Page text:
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National Animal Identification System

 
                    
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This is the microchipping of livestock for tracking purposes.  There is a threat of this being made mandatory, right now it's optional at the federal level, but that is changing in some states. 

This is the purpose that USDA claims: 

"To protect the health of U.S. livestock and poultry and the economic well-being of those industries, we must be able to quickly and effectively trace an animal disease to its source.

When a disease outbreak occurs, animal health officials need to know:

    * Which animals are involved in a disease outbreak
    * Where the infected animals are currently located
    * What other animals might have been exposed to the disease

By choosing to participate in NAIS, you will join a national disease response network built to protect your animals, your neighbors, and your economic livelihood against the devastation of a foreign animal disease outbreak.

Take the first step - Register your premises today!"

And here's what wikipedia has to say:

"The National Animal Identification System, (NAIS) is a government-run program in the United States intended to extend government animal health surveillance by identifying and tracking specific animals.[1] Administered at the federal level by the Animal and Plant Health Inspection Service, a branch of the United States Department of Agriculture, NAIS will also be overseen by state animal health boards. While the federal program is voluntary, money received by some states,[2] tribes, and non-profit entities [3] from the USDA through cooperative agreements has been used to make parts or all of the program mandatory.[4][5][6]

Critics claim the system will put small farmers out of business, by requiring that farmers pay the cost of registration devices of between $1 and $20 for each animal. Large, corporate factory farms which are connected to vertically integrated, birth-to-death factory systems ID and pay by the herd (and not the individual animal), while small farmers must pay it for each animal.[7]

NAIS could make American animal products more saleable overseas and the primary benefit of NAIS is to large producers who are exporting."

So, small farmers, who are probably not the cause of the disease outbreaks this system is "supposed" to control, have to pay for each individual animal to be chipped and tracked (plus a report must be filed for each animal every time it is moved or changes ownership), while confinement operations housing thousands of animals (exactly the kind of environment that causes these diseases) only need to pay for one chip per house.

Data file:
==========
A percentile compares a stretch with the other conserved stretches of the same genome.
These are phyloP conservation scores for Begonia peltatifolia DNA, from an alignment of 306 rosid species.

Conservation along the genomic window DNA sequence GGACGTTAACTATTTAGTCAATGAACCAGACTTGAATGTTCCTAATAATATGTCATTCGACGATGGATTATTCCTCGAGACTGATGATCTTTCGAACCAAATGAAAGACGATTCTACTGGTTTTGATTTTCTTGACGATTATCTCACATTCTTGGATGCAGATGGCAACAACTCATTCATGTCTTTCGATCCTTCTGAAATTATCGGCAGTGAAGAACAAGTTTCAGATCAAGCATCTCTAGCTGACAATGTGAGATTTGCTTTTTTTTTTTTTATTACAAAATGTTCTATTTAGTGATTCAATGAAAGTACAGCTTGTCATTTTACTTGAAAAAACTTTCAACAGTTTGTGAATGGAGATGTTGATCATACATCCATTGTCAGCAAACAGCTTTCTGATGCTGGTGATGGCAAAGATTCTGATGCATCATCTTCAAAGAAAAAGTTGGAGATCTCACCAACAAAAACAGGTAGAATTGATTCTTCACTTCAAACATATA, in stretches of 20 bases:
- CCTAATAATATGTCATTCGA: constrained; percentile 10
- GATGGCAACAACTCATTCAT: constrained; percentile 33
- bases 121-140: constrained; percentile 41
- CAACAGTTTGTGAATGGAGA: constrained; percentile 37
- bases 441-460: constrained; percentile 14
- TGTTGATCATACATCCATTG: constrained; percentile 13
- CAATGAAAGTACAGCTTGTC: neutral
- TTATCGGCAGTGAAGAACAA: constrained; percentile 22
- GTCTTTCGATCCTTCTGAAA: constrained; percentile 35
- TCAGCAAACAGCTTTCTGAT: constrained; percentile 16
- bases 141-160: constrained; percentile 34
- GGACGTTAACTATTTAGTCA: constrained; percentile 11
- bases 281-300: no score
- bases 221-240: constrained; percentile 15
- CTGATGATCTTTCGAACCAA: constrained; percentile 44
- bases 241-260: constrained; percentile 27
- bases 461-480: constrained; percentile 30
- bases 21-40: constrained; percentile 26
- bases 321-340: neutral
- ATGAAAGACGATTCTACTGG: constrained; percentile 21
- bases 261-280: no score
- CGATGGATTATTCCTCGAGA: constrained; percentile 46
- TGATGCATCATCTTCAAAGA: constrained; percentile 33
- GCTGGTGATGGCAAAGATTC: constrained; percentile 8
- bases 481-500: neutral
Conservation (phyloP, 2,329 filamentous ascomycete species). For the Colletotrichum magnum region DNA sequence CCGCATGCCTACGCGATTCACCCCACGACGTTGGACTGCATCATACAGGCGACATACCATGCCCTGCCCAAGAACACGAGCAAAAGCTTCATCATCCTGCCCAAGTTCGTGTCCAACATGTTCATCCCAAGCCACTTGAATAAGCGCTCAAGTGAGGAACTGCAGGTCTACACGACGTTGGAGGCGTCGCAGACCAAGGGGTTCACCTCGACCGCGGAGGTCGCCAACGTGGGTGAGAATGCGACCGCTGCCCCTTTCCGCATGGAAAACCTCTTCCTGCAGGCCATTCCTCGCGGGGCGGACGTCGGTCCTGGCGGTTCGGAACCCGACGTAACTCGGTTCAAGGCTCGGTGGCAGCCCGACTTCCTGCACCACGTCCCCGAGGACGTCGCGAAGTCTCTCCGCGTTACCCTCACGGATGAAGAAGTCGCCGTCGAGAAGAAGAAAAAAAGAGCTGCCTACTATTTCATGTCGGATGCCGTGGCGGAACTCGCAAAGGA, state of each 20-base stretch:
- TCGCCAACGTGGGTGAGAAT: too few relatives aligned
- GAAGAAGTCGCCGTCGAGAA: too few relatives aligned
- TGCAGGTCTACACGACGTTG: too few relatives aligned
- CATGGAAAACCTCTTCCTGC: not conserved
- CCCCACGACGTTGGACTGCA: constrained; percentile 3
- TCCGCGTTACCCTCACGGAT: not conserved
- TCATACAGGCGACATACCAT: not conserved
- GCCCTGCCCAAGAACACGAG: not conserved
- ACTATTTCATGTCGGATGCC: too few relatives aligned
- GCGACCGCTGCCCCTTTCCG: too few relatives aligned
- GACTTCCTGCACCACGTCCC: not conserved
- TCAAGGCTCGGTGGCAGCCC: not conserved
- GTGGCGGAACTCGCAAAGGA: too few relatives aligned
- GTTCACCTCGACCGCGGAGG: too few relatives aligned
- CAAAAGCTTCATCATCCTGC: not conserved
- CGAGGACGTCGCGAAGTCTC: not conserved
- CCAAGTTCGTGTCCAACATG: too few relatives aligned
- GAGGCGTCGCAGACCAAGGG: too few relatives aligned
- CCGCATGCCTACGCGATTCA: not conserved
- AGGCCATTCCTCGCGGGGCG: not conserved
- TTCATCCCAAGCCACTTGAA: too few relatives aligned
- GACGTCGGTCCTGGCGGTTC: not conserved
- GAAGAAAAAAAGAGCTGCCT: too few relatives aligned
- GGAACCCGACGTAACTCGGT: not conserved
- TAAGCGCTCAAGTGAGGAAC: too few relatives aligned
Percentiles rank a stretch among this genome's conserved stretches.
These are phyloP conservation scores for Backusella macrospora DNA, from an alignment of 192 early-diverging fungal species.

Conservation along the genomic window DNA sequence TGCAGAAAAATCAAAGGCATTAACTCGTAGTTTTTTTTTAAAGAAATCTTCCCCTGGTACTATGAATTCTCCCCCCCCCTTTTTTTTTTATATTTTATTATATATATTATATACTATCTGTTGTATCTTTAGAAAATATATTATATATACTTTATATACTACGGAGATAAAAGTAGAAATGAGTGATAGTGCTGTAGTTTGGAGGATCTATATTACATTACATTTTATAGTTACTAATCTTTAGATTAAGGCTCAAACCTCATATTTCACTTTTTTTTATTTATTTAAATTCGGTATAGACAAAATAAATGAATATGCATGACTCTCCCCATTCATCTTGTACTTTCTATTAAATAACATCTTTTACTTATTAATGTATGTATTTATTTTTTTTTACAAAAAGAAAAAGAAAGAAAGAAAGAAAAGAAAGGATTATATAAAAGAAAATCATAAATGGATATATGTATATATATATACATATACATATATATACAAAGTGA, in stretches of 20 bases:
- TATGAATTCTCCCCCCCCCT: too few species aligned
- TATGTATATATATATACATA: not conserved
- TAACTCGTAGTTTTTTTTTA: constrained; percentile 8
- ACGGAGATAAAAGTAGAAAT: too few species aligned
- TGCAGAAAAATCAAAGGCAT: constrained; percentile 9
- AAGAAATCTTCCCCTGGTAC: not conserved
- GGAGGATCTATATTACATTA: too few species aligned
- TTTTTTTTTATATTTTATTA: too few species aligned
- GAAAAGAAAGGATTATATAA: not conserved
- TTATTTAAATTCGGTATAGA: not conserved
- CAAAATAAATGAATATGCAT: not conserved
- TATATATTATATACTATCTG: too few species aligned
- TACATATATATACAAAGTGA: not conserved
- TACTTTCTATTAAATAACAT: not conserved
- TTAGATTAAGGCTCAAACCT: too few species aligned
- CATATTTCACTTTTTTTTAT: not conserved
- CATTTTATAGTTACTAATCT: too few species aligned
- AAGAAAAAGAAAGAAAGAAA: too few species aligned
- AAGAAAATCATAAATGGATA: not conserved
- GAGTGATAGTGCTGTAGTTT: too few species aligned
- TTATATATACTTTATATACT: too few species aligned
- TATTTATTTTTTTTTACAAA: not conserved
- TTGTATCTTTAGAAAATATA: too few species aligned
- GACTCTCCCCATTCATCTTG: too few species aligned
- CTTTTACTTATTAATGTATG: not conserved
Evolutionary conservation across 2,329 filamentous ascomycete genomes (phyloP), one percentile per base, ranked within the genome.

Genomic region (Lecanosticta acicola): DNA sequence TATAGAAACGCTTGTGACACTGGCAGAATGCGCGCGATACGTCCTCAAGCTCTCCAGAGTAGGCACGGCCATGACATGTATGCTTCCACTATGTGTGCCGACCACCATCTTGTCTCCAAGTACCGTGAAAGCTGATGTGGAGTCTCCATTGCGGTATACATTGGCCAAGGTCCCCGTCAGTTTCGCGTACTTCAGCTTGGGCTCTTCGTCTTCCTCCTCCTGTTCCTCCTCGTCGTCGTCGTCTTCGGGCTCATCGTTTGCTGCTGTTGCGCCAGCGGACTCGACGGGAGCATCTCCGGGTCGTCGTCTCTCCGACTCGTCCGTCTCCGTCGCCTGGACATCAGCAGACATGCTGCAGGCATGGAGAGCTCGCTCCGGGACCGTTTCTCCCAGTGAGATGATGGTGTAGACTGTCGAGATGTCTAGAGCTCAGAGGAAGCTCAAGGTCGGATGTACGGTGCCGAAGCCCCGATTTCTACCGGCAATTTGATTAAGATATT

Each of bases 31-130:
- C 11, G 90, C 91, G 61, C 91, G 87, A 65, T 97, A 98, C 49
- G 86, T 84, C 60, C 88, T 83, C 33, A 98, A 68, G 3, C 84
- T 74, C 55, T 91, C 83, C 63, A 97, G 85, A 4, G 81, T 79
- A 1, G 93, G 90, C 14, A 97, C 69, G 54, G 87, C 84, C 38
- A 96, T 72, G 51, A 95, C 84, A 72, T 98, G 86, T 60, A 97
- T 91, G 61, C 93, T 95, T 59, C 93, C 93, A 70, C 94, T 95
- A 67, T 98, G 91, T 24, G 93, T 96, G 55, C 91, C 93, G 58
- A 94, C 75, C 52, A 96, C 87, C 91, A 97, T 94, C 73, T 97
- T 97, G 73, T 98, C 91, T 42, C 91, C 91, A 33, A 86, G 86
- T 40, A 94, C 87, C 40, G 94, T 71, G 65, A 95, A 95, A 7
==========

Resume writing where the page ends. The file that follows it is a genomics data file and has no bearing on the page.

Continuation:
Who do you think lobbied this into existence?  What will you do if it becomes mandatory?  Sounds like the perfect time for a peaceful protest by non-compliance from ALL small famers. 
 
Leah Sattler
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it is rather frightening. of course they like to dishonestly play on peoples emotions saying that this is for food safety. which is bunk.

this is a good site for info it seems

http://www.naisstinks.com/index.php?con=main


 
                    
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This is a genuine threat to small scale food production.  Thank you for the link, Leah!
 
paul wheaton
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NAIS is doom for small farmers. 

My understanding is that if a hen pops out one day with twelve chicks, you will have to call the government and the government will send somebody right out.  Each chick will get a number.  And you get to pay something like $35 per chick to do this. 

Whereas big ag will send an employee to NAIS school and that person can then do all of the NAIS chores as part of their other duties.

 
Jami McBride
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This subject has already been covered on the forums I believe, however I don't know if a link to the petition against NAIS was part of it.  So forgive if any of this is a repeat.....

Visit this link to sign http://www.thepetitionsite.com/takeaction/369063795

Also, go on-line to your representatives web site and send them a strong email opposing NAIS - then send the link of your representatives to others in your sate asking that they do the same, or post the info with tear off strips at your church, club or grocery store.

To watch this issue and others that affect Agg. visit this site - Past Action Alerts and Updates from the Farm and Ranch Freedom Alliance  http://www.farmandranchfreedom.org/content/action-alerts  Most recent NAIS post was October 2: Congress Trims NAIS Funding!

USDA site with the current NAIS numbers http://animalid.aphis.usda.gov/nais/premises_id/update.shtml   37.5% of the US is now registered.



June 27, 2006

Thank you to everyone who called and wrote their Senators, asking them to stop funding NAIS! The Senate Agriculture Appropriations subcommittee voted unanimously to ask the Government Accountability Office (GAO) to review NAIS. We will monitor what comes out of the GAO and keep you informed when the issue returns to the Senate.